A man and a woman who cherish their independence and are committed to their careers unexpectedly fall in love, and have to deal with the struggle to place emotional commitment first. An attractive, polished brunette in her early thirties, Sarah is the epitome of a feminist, go-getter modern career woman. But her life in New York is revolved around work at the ad agency she runs. She is tired of constantly being in "work mode", putting up a wall of armor to deal with the men who work for her and the male prospective clients she needs to relate to and woo professionally for them to hire her. She finds a sense of relief when her business school friends invite her to a night out on Broadway, to watch a play starring a Tony-winning theater actor-turned-movie star named Steven. Sarah is impressed by his looks and his performance.
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Steven is famous for the drama films he has starred in (and almost as famous in the tabloids for the women he's dated), but he keeps returning again and again to the place where he cultivated his talent and grew to love acting - the stage. After the play, Sarah's friends get backstage access and take Sarah along. Steven an Sarah are attracted to each other, but Sarah is unnerved by his debonair attitude and carefree vibe. Sarah seeks refuge in her professional nature, and asks Steven if he'll appear in an ad for European watchmaking company who have long been trying to bolster their presence in the American market. Steven seems mildly interested, and takes a lightly mocking jab at Sarah when he learns that she is the executive of the company, but agrees to come for a meeting. Sarah convinces the watchmaking company and Steven to sign the contract, and begins working on the ad campaign. As they work together, the friction grows between them as two alpha personalities jockey for control and dominance. Sarah finds it refreshing to work with a man who respects her but won't be ruled by her, but does not begin to slowly ease off on the control issue until a heated argument grows between them, erupting in sexual chemistry and sex in Sarah's office. Sarah's emotions are entangled now, and they begin dating casually.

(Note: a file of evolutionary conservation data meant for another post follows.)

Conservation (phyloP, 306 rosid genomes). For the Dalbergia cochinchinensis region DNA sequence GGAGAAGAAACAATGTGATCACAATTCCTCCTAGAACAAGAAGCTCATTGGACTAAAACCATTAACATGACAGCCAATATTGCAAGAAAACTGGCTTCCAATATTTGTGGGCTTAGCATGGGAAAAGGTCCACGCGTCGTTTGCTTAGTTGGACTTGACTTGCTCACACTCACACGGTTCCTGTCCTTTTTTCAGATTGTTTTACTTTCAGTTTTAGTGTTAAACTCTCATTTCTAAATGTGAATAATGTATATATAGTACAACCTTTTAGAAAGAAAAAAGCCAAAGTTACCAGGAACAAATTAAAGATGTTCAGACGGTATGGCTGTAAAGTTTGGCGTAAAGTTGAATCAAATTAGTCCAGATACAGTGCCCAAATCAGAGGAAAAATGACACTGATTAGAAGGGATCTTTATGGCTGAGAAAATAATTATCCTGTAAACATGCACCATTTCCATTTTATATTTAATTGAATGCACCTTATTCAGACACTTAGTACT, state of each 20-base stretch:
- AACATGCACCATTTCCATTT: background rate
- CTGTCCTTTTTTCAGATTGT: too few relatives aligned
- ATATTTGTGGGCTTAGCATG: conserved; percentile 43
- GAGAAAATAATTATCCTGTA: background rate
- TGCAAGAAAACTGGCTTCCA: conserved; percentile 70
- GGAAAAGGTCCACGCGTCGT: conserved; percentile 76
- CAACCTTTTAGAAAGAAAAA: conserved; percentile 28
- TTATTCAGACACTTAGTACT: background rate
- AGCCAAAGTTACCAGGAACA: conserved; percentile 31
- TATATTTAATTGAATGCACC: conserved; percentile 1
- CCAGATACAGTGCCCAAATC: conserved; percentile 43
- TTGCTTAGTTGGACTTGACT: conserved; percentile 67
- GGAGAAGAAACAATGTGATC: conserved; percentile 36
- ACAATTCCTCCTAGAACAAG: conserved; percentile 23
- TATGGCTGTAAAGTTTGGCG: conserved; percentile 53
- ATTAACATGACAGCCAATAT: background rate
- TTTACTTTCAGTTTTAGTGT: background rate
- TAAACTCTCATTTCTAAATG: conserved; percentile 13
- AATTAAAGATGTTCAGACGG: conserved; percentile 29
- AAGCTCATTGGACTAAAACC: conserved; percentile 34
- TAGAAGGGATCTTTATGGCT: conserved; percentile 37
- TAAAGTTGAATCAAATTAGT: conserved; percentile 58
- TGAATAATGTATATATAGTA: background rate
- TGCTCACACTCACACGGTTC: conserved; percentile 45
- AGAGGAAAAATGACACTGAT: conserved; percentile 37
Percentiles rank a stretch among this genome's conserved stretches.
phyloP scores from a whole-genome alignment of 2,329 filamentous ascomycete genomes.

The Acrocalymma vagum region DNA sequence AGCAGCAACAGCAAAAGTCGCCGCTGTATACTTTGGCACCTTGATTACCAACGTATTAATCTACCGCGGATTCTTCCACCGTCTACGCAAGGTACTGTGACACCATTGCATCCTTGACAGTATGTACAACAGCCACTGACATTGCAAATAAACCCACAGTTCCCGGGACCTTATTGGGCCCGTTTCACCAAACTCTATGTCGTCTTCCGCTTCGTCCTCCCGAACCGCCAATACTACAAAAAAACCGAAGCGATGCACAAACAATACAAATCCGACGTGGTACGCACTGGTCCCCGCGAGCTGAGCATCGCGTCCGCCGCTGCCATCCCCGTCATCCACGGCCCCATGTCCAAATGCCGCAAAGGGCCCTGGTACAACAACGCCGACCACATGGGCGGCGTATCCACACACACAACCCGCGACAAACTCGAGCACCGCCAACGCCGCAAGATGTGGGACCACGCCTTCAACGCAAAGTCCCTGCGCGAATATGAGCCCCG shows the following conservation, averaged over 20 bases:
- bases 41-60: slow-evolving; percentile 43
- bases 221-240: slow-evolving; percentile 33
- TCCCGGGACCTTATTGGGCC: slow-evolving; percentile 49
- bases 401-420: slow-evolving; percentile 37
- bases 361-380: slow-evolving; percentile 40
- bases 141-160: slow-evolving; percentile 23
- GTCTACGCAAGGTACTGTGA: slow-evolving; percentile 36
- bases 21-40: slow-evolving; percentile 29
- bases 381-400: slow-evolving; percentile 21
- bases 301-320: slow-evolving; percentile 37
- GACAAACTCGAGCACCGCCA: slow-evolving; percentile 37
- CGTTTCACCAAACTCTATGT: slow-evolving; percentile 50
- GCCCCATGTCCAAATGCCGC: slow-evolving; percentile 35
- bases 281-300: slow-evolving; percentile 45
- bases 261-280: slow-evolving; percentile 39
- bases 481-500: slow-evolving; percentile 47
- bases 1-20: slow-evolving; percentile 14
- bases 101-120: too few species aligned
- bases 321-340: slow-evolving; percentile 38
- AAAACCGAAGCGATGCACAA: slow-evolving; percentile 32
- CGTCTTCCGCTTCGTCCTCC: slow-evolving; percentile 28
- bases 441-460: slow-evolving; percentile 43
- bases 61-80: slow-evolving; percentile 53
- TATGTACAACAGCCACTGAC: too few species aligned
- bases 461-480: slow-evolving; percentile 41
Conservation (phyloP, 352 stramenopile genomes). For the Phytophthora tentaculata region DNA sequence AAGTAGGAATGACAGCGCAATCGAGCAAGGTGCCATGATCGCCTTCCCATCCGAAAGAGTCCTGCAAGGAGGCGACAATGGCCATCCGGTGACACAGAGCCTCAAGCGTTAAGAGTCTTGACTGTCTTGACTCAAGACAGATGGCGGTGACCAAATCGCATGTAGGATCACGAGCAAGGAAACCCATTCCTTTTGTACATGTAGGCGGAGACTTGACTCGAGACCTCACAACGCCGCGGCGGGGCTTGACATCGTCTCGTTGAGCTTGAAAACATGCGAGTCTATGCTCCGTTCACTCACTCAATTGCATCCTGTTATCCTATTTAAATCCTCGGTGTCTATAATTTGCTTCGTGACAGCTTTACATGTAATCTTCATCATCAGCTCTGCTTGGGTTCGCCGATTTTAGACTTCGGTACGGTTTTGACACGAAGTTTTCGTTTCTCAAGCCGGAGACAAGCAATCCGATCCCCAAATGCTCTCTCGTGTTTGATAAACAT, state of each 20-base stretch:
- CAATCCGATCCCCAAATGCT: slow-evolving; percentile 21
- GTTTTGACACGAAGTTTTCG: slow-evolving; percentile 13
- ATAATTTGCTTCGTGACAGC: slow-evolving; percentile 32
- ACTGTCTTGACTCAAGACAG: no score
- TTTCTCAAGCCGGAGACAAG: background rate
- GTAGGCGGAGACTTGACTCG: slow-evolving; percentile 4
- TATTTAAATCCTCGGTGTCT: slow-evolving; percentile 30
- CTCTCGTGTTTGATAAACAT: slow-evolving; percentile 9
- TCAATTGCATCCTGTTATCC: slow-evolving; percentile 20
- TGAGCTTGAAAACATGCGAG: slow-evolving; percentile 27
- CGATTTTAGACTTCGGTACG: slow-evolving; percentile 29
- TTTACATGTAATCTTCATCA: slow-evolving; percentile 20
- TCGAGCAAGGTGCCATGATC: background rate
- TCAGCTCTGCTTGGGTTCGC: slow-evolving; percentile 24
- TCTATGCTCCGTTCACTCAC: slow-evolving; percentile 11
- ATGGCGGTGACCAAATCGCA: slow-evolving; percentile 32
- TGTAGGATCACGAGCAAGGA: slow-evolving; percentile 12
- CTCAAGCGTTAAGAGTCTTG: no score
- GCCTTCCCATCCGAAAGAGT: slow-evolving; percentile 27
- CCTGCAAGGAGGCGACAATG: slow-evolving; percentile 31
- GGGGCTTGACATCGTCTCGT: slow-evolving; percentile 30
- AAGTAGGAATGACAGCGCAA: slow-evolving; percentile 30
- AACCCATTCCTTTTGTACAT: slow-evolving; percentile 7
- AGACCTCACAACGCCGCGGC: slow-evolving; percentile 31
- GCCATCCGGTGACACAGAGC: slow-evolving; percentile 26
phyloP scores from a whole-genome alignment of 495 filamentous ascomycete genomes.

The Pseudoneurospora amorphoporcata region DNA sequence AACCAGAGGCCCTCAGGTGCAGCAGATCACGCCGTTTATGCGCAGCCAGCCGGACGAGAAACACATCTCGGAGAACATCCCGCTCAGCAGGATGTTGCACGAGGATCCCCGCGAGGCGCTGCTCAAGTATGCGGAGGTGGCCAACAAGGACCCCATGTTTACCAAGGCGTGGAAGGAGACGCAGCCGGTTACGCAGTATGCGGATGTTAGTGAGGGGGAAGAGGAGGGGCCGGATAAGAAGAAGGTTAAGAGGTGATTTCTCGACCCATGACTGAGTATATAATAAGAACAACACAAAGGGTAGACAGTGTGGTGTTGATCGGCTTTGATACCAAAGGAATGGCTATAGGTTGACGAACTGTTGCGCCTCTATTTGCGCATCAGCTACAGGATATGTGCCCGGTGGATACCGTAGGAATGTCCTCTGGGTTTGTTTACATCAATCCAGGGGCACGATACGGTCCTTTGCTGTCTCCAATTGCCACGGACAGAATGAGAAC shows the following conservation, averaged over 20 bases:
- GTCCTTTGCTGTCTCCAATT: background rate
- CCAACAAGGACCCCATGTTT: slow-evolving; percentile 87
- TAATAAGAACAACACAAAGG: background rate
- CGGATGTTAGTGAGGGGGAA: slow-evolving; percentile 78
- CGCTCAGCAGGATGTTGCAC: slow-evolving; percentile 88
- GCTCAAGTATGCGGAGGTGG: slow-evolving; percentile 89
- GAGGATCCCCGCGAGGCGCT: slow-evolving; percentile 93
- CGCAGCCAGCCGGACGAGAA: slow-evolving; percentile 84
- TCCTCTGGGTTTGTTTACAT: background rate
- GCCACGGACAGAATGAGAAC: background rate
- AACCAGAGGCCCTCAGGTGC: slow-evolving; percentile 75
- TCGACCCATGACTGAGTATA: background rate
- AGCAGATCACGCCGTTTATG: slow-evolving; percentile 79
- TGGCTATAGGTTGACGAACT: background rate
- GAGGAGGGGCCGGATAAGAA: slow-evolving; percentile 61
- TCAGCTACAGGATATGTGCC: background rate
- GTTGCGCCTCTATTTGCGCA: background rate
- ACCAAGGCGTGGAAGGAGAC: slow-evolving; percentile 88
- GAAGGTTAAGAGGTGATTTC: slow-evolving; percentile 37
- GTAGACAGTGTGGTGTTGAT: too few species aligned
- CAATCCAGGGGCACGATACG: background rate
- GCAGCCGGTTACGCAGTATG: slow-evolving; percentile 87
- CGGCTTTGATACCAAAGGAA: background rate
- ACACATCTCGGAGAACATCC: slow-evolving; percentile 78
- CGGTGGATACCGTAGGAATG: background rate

But as Sarah's feelings of attachment grow, Steven seems as light-hearted and casual as ever. But he allows Sarah to take on some of the girlfriend "duties" - of cooking great meals, giving him emotional support as he dealt with the frustration of lukewarm reviews for his play, and also giving him sage professional advice that he knew was useful. But when Sarah catches Steven flirting heavily with starlets at a party in LA, she flies back to New York in tears, knowing that she loves him and can't keep him. And she breaks up with him. A month later the ads for the Swiss watch company are released, to high approval ratings and sales of the watches. Sarah tries to throw herself in her work, but she finds that it doesn't provide the satisfaction that it used to. Just when Sarah thinks she will drown in her loneliness, Steven shows up on a rainy Saturday afternoon at her apartment, and asks for her forgiveness. In the month without her he has realized how fake the company is around him, and he knew he always loved her but was in denial about it to himself. Sarah cries and embraces him, and he kisses her tears away and asks her to marry him. And she accepts.
Best part of story, including ending:
I loved seeing an alpha female in a romance like this.
Best scene in story:
Sarah dealing with her mother's questions about when she will get married and settle down (during a phone conversation). It was a funny scene that most young women can relate to on some level.
Opinion about the main character:
I liked Sarah a lot for being smart and logical and patient.